What Is Student Success? New Insight Into a Complex Question

By Brian Soika

September 1, 2021

Students in cap and gown listen to a speech at a commencement ceremony. Graduation rates are one example of student success.

Master’s students at the 2019 USC Rossier commencement ceremony.

Student success is a measure of student engagement and positive outcomes. In higher education, the term typically refers to first-generation and most historically marginalized students. These groups drop out at higher rates and have greater need for institutional support. 

However, pinpointing a universal definition of student success can be tricky. 

Student needs are complex. Plus, the definition can vary depending on who’s measuring it. Institutions may focus on metrics related to graduation rates. Researchers and students on the other hand might emphasize issues pertinent to the college experience. 

Regardless of who is measuring, there are common, top-level metrics that higher education professionals generally track.

Common Student Success Metrics

  • Self-efficacy is the belief in one’s ability to be successful. In higher education, students with higher levels of self-efficacy are typically more prepared to meet the demands of rigorous coursework.
  • Academic achievement refers to how students meet or exceed expectations in their coursework as they progress towards completing their degree. 
  • Completion refers to students who finish their degree within six years after entering postsecondary education for the first time. 
  • Retention is the rate of return among students from year to year. 
  • Persistence is a measure of student progress from one benchmark to the next, e.g., a student who enrolls in fall and persists to spring semester. 

Individually, these metrics yield incomplete insights. Rather, measuring success requires a nuanced view of how they affect each other. 

How Can Institutions Improve Student Success?

Higher education institutions generally acknowledge that student success could be improved, and many have programs and services to address the issue.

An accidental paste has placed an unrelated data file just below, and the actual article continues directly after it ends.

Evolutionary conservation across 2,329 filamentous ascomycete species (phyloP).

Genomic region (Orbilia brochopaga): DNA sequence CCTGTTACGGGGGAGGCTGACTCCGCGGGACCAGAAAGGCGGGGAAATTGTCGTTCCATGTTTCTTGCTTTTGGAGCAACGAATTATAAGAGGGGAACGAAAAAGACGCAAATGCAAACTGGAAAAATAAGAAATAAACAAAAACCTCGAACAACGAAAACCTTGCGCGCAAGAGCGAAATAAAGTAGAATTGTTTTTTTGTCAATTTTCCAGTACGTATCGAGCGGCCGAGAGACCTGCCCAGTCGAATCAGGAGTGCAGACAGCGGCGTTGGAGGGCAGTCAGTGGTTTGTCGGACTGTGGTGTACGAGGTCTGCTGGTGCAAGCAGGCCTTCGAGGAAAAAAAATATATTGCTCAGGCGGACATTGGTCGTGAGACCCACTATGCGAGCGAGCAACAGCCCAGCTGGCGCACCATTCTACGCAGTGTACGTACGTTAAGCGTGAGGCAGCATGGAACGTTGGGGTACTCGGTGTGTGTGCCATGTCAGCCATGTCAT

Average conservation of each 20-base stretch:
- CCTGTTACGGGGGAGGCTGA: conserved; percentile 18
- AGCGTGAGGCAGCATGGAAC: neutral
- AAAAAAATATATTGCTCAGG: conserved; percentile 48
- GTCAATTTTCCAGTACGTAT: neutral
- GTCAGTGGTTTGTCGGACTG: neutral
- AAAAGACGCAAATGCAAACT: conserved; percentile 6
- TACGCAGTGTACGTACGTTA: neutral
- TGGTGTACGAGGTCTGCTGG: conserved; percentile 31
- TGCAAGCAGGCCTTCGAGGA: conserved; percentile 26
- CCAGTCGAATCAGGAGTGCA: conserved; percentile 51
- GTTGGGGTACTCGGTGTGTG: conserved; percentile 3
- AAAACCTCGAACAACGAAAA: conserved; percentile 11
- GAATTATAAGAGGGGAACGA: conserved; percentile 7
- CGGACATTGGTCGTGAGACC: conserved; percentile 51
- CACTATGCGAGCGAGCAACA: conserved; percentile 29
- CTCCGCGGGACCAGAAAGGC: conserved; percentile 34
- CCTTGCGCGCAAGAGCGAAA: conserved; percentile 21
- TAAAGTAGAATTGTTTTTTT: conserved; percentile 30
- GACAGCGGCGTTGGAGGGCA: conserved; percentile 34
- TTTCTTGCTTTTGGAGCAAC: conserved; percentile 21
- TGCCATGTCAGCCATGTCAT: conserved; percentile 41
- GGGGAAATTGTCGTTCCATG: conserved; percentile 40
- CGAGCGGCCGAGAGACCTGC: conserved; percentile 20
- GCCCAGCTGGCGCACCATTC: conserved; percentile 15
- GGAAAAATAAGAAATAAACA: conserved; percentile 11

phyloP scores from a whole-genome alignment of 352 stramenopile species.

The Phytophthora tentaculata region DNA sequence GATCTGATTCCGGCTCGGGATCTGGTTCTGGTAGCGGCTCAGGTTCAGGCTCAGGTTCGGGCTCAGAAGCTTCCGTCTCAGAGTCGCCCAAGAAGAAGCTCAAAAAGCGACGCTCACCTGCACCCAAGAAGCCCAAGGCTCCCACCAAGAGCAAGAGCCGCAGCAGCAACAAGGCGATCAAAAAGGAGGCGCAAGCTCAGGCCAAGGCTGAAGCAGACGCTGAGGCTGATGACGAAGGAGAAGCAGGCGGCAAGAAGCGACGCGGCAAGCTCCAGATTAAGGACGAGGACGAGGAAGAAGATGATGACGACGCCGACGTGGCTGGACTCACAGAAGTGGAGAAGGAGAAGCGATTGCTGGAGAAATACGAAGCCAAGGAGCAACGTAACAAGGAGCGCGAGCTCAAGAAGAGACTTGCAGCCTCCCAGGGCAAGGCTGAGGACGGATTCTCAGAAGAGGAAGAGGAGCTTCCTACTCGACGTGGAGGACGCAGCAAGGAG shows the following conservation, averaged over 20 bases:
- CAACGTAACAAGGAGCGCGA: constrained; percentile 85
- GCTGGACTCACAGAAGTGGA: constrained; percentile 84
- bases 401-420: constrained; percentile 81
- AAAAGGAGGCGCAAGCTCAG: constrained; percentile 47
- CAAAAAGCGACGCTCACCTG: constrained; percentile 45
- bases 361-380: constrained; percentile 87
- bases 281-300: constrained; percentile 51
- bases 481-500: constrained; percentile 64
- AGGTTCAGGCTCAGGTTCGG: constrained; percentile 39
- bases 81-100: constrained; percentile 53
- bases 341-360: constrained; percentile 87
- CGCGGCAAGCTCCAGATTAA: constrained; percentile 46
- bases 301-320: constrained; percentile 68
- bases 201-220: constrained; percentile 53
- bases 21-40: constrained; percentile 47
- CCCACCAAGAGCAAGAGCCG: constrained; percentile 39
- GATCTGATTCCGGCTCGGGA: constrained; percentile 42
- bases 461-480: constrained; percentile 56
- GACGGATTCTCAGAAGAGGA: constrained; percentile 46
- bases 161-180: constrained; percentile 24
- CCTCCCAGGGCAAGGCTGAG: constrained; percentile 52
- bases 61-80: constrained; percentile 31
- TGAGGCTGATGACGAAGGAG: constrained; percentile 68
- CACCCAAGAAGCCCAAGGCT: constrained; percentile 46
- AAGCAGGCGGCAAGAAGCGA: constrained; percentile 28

But as findings from the Pullias Center in Higher Education’s Promoting At-Promise Student Success (PASS) Project note, single interventions such as those offered only in the first year of postsecondary education are often ineffective. 

In a 2019 report for the American Council on Education, Pullias Director Adrianna Kezar, PhD writes that institutions need to create “a diverse student success infrastructure that supports long-term cultural change.”

To address this problem, The PASS Project established a six-year study of a comprehensive college transition program focused on low-income, first-generation and racially minoritized students. 

Pullias describes the project as creating a culture of “ecological validation” that helped students feel validated as learners.

A More Holistic Approach

In addition to traditional metrics used to measure student success, qualitative factors can also be revealing.

The PASS Project examined psychosocial outcomes such as mattering, or the extent to which students perceive themselves to be valued; belonging, or the extent to which students feel connected to a group such as their peers or the campus community; and social self-efficacy, or students’ confidence in successfully navigating social interactions.

These outcomes positively impacted GPA and persistence in enrollment, according to the study.

The Effects of Career Preparation

A lack of preparation for a post-graduate career can have negative effects on marginalized students, especially women of color

Career preparation can also impact student confidence. Findings from the PASS Project show that major and career programming improved self-efficacy, which is associated with persistence. 

Some participants in the study also chose majors in which they are typically underrepresented, such as STEM.